Micronutrients: Vitamin A

Dog-Vitamins5

This post is dedicated to my good friend since high school Angela Mak who wanted to learn more about the different types of vitamins and their various functions.

For starters, let’s learn about the differences between macro and micronutrients. Generally speaking, nutrients are substances needed by the body for proper growth and development. Our bodies can’t produce nutrients ourselves so we need to eat in order to meet our nutrient requirements.  You can probably tell from the prefixes that “macro” is on a larger scale than “micro”. Similarly, macronutrients such as carbohydrates and proteins are needed in larger quantities compared to micronutrients. For example, adults should have at least 200-300 grams of carbohydrates a day versus the 700-900 micrograms of vitamin A    (285, 000 times less!).

Wait…700 micrograms is not a lot so why is vitamin A important?

First, some background information about vitamin A. There are multiple sources of vitamin A. You can get vitamin A from meat (in the form of retinal esters) or from plants (as beta carotene). The best plant sources come from orange and red plants like carrots. Vegetarians have a harder time meeting vitamin A requirements because beta carotene from plants has to be converted before the body can use it. This conversion is not 100% efficient and you need 12 times more beta carotene than retinal esters.

Vitamin A’s primary role is for eyesight and immune protection. Vitamin A works with a protein in the eye called “rhodopsin” to detect light and send signals to the brain. Therefore people deficient in vitamin A can suffer from a condition known as “night time blindness”. Vitamin A also keeps the membranes around your nose, lungs and skin healthy, helping to form mucus. Lacking vitamin A will cause the membrane to dry and crack leading to infections. An extreme case of vitamin A deficiency is “Xerophthalmia” when the eye gets too dry and fails to make tears.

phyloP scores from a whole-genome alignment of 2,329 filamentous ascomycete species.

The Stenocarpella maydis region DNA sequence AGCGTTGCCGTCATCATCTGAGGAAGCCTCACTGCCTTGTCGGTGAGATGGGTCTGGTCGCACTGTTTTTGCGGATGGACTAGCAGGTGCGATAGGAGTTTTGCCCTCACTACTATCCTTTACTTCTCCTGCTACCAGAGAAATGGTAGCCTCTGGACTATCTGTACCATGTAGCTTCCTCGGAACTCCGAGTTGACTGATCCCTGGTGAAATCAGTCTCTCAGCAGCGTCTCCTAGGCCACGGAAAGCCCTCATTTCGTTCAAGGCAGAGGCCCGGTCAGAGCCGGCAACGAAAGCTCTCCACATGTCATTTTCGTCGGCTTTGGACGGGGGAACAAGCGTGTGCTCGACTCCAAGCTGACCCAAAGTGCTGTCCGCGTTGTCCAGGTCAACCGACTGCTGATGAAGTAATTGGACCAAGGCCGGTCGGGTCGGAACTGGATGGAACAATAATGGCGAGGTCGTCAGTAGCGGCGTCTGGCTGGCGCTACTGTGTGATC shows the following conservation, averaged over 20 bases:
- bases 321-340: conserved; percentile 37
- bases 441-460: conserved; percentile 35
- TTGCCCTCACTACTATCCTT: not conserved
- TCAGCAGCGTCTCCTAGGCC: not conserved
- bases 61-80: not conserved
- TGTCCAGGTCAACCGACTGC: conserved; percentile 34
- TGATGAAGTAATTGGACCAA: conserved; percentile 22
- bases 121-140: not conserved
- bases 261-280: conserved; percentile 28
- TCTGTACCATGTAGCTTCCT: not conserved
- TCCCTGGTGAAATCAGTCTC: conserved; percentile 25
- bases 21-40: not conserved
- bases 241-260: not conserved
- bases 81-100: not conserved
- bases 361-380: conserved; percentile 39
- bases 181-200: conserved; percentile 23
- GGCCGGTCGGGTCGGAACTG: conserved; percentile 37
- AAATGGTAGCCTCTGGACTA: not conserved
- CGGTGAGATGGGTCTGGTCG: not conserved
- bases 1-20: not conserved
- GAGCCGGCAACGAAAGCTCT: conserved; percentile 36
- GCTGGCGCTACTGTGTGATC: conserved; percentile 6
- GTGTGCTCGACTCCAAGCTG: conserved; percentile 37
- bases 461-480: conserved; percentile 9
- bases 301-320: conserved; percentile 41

Does this mean I should eat a lot of meat to get perfect vision?

Unfortunately that’s not quite how it works. Too much vitamin A is toxic because vitamin A is fat soluble. It can be stored in the body as opposed to water soluble vitamins that can be excreted in urine. Vitamin A is kept in the liver and liver cells can only hold a certain amount of vitamin A. Continually consuming high amounts of vitamin A causes liver failure and eventual death. In 1597, Dutch officers became severely ill from eating polar bear liver. They experienced vitamin A toxicity, recalling that animal foods are generally higher in vitamin A and because they were eating liver which is the polar bear’s primary storage site of vitamin A. If you are curious, adults should take no more than 2000-3000 micrograms of vitamin A (the kind found in meat).

Vegetarians on the other hand don’t have to worry about vitamin A toxicity. The only thing that happens is that as more and more beta carotene is stored (beta carotene is an red-orange pigment which gives carrots their colour), the orange becomes more visible in the skin. In other words, you turn orange. Guess the people that told you that eating too many carrots turns you orange weren’t lying after all!

Sources:

https://umm.edu/health/medical/altmed/supplement/vitamin-a-retinol

Picture Sources:

http://vitahound.com/dog-health-library/dog-nutrition/vitamin-b-deficiencies-in-dogs-diet-is-bases-for-poor-health/

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